Almost forty years ago, I came to Philadelphia because I had a friend who offered to put me up on his couch for a few weeks. Times were hard back then and there was no work to be found. I survived off of temp jobs, and by selling my blood and writing essays for a term paper mill. Sometimes I went hungry.
Christmas was kind of a low point for me. I was sleeping in the living room of a trinity house rented by art students, with the understanding that I'd take over the lease of one of them who wanted out, just as soon as I got a real job. I had a bit of work then, demonstrating toys at a department store, but my employer was slow in paying me. The students went home for the holidays, all my friends were out of town, and I had the heat cranked down low, out of respect for my almost-housemates who had to pay for utilities. On Christmas Eve, as a special treat, I had two turkey pot pies instead of my usual one, with a tiny can of cranberry jelly to go with them.
The house was on 15th Street, near South, which at that time was a pretty raffish neighborhood. Next door was the Sahara Hotel, where rooms rented by the hour. Across the street was Sister Minnie's Kitchen, which used to be a soul food restaurant, but by then had been converted to a flophouse.
I had just taken the pot pies out of the oven and was about to sit down to eat when there was a knock on the door. I went to answer it, and there was Leroy. Leroy was one of the winos who flopped across the street, and one of the neighborhood characters. With a big grin, he said "Merry Christmas!" and stuck out his hand.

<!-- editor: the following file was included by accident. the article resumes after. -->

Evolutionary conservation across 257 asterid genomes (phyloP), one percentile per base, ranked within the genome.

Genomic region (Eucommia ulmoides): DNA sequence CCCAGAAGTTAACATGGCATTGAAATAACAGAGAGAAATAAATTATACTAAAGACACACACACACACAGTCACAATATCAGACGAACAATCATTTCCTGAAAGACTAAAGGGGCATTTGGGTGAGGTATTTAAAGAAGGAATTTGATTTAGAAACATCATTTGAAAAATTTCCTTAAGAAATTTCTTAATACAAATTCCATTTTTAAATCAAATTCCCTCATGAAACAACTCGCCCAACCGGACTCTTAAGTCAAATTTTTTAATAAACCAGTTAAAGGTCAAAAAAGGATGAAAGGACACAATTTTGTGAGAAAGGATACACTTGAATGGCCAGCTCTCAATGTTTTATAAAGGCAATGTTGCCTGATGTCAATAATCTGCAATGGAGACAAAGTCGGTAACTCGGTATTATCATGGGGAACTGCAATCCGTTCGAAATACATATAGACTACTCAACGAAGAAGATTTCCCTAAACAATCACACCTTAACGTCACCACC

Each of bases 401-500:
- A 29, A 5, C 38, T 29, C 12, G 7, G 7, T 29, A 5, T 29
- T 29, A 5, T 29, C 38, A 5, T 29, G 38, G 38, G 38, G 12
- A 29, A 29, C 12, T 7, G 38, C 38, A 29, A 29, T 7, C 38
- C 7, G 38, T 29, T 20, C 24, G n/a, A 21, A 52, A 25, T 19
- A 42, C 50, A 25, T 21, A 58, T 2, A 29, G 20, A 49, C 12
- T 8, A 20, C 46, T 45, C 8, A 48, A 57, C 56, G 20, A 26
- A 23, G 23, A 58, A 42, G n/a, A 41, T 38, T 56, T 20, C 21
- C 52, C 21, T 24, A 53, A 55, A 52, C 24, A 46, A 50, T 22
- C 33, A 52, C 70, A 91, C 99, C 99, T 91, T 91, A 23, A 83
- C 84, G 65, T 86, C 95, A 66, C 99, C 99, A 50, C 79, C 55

When I told him I didn't have any money, Leroy started cursing me -- vehement, scabrous stuff. So I closed the door on him and went back to the table.
I sat down and looked at the pot pies. "Merry Christmas," I said to nobody at all.
Marianne thinks that's a terribly sad story. But I don't. I was living on hope back then. I was going to learn how to write, and someday I'd make a living at it. That was all I wanted from life, and I was willing to pay the freight. Poverty, loneliness, and a Christmas spent sans friends sans family sans everything was just part of the price of admission.
Today, I make a living as a writer. I'm married to a woman I love and have a son I'm proud of. I have friends who mean a lot to me and a city that feels like home. I have food and heat and a brand-new cat. Tonight, Sean will come by and I'll tell this year's Christmas story while we sit by the wood stove with a fire going and hot drinks and a big heap of presents by the tree.
Things turned out better for me than I expected. I wish the same for you.
Above: Rather a blurry shot, I'm afraid. You can pretend that it's a misty holiday memory, if you're feeling particularly charitable.